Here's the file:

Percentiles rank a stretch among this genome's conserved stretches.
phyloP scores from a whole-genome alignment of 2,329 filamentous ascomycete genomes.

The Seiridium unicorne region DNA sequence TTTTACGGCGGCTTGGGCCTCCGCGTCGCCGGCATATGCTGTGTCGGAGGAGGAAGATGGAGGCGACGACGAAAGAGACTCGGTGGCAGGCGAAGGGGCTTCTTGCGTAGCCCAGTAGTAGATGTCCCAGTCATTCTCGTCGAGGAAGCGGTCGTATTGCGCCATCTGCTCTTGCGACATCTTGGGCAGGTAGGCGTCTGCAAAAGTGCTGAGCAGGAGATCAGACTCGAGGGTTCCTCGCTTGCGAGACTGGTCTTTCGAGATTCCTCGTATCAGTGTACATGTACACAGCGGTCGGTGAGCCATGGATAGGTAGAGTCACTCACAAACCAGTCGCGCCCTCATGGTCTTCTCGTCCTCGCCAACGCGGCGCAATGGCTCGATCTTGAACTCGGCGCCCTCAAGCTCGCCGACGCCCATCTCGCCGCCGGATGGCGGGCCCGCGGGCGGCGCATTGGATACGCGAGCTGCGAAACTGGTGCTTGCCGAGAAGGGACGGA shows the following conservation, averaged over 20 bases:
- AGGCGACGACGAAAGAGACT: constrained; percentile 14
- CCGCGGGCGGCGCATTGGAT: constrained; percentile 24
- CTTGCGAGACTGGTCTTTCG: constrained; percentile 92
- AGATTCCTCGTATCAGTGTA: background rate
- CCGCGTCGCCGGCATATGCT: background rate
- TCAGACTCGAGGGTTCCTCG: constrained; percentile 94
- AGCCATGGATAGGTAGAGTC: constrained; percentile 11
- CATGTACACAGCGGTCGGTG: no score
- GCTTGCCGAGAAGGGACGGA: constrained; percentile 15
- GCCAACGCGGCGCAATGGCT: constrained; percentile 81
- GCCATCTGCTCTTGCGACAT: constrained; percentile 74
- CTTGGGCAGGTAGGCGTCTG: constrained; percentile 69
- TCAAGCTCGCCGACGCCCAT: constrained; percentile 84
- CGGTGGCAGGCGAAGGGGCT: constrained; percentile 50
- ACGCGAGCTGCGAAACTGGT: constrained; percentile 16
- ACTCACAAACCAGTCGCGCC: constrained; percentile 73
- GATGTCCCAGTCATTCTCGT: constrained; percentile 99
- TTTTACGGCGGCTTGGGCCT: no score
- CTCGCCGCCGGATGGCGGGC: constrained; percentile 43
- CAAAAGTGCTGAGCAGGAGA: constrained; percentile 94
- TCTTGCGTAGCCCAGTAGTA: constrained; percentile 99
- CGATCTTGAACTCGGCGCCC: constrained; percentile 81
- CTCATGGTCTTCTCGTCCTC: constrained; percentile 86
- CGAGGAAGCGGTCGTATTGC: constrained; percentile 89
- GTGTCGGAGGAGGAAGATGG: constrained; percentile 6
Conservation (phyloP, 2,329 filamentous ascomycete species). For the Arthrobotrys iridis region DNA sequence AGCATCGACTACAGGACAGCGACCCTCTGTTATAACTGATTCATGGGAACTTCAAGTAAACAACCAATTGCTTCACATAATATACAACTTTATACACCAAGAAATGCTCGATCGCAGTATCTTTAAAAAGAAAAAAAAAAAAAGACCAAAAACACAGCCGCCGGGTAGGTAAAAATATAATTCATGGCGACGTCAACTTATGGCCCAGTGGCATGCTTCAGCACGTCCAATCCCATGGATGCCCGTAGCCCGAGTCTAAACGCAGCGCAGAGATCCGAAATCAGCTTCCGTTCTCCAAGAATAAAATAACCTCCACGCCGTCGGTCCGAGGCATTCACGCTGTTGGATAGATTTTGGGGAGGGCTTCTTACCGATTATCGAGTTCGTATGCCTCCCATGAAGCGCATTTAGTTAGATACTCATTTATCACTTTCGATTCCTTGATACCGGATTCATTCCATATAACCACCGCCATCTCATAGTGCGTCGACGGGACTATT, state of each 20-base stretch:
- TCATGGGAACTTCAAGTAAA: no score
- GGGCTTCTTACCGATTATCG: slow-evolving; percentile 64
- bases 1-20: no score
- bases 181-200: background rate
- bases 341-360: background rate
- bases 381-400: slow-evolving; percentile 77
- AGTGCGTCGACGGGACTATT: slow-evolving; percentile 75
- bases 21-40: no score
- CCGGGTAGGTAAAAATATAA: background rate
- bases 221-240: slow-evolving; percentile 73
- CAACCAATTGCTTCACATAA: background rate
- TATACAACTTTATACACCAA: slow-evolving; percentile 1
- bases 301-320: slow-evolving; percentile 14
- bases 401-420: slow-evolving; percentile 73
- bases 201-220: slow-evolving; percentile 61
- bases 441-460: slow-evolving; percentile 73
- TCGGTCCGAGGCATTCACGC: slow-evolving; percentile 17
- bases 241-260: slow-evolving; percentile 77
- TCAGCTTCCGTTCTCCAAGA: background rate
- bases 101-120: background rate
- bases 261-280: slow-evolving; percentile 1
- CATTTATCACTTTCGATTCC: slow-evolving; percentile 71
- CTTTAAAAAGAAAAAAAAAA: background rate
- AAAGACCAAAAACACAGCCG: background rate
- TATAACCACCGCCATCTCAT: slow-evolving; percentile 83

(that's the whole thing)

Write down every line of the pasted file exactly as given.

Percentiles rank a stretch among this genome's conserved stretches.
phyloP scores from a whole-genome alignment of 2,329 filamentous ascomycete genomes.

The Seiridium unicorne region DNA sequence TTTTACGGCGGCTTGGGCCTCCGCGTCGCCGGCATATGCTGTGTCGGAGGAGGAAGATGGAGGCGACGACGAAAGAGACTCGGTGGCAGGCGAAGGGGCTTCTTGCGTAGCCCAGTAGTAGATGTCCCAGTCATTCTCGTCGAGGAAGCGGTCGTATTGCGCCATCTGCTCTTGCGACATCTTGGGCAGGTAGGCGTCTGCAAAAGTGCTGAGCAGGAGATCAGACTCGAGGGTTCCTCGCTTGCGAGACTGGTCTTTCGAGATTCCTCGTATCAGTGTACATGTACACAGCGGTCGGTGAGCCATGGATAGGTAGAGTCACTCACAAACCAGTCGCGCCCTCATGGTCTTCTCGTCCTCGCCAACGCGGCGCAATGGCTCGATCTTGAACTCGGCGCCCTCAAGCTCGCCGACGCCCATCTCGCCGCCGGATGGCGGGCCCGCGGGCGGCGCATTGGATACGCGAGCTGCGAAACTGGTGCTTGCCGAGAAGGGACGGA shows the following conservation, averaged over 20 bases:
- AGGCGACGACGAAAGAGACT: constrained; percentile 14
- CCGCGGGCGGCGCATTGGAT: constrained; percentile 24
- CTTGCGAGACTGGTCTTTCG: constrained; percentile 92
- AGATTCCTCGTATCAGTGTA: background rate
- CCGCGTCGCCGGCATATGCT: background rate
- TCAGACTCGAGGGTTCCTCG: constrained; percentile 94
- AGCCATGGATAGGTAGAGTC: constrained; percentile 11
- CATGTACACAGCGGTCGGTG: no score
- GCTTGCCGAGAAGGGACGGA: constrained; percentile 15
- GCCAACGCGGCGCAATGGCT: constrained; percentile 81
- GCCATCTGCTCTTGCGACAT: constrained; percentile 74
- CTTGGGCAGGTAGGCGTCTG: constrained; percentile 69
- TCAAGCTCGCCGACGCCCAT: constrained; percentile 84
- CGGTGGCAGGCGAAGGGGCT: constrained; percentile 50
- ACGCGAGCTGCGAAACTGGT: constrained; percentile 16
- ACTCACAAACCAGTCGCGCC: constrained; percentile 73
- GATGTCCCAGTCATTCTCGT: constrained; percentile 99
- TTTTACGGCGGCTTGGGCCT: no score
- CTCGCCGCCGGATGGCGGGC: constrained; percentile 43
- CAAAAGTGCTGAGCAGGAGA: constrained; percentile 94
- TCTTGCGTAGCCCAGTAGTA: constrained; percentile 99
- CGATCTTGAACTCGGCGCCC: constrained; percentile 81
- CTCATGGTCTTCTCGTCCTC: constrained; percentile 86
- CGAGGAAGCGGTCGTATTGC: constrained; percentile 89
- GTGTCGGAGGAGGAAGATGG: constrained; percentile 6
Conservation (phyloP, 2,329 filamentous ascomycete species). For the Arthrobotrys iridis region DNA sequence AGCATCGACTACAGGACAGCGACCCTCTGTTATAACTGATTCATGGGAACTTCAAGTAAACAACCAATTGCTTCACATAATATACAACTTTATACACCAAGAAATGCTCGATCGCAGTATCTTTAAAAAGAAAAAAAAAAAAAGACCAAAAACACAGCCGCCGGGTAGGTAAAAATATAATTCATGGCGACGTCAACTTATGGCCCAGTGGCATGCTTCAGCACGTCCAATCCCATGGATGCCCGTAGCCCGAGTCTAAACGCAGCGCAGAGATCCGAAATCAGCTTCCGTTCTCCAAGAATAAAATAACCTCCACGCCGTCGGTCCGAGGCATTCACGCTGTTGGATAGATTTTGGGGAGGGCTTCTTACCGATTATCGAGTTCGTATGCCTCCCATGAAGCGCATTTAGTTAGATACTCATTTATCACTTTCGATTCCTTGATACCGGATTCATTCCATATAACCACCGCCATCTCATAGTGCGTCGACGGGACTATT, state of each 20-base stretch:
- TCATGGGAACTTCAAGTAAA: no score
- GGGCTTCTTACCGATTATCG: slow-evolving; percentile 64
- bases 1-20: no score
- bases 181-200: background rate
- bases 341-360: background rate
- bases 381-400: slow-evolving; percentile 77
- AGTGCGTCGACGGGACTATT: slow-evolving; percentile 75
- bases 21-40: no score
- CCGGGTAGGTAAAAATATAA: background rate
- bases 221-240: slow-evolving; percentile 73
- CAACCAATTGCTTCACATAA: background rate
- TATACAACTTTATACACCAA: slow-evolving; percentile 1
- bases 301-320: slow-evolving; percentile 14
- bases 401-420: slow-evolving; percentile 73
- bases 201-220: slow-evolving; percentile 61
- bases 441-460: slow-evolving; percentile 73
- TCGGTCCGAGGCATTCACGC: slow-evolving; percentile 17
- bases 241-260: slow-evolving; percentile 77
- TCAGCTTCCGTTCTCCAAGA: background rate
- bases 101-120: background rate
- bases 261-280: slow-evolving; percentile 1
- CATTTATCACTTTCGATTCC: slow-evolving; percentile 71
- CTTTAAAAAGAAAAAAAAAA: background rate
- AAAGACCAAAAACACAGCCG: background rate
- TATAACCACCGCCATCTCAT: slow-evolving; percentile 83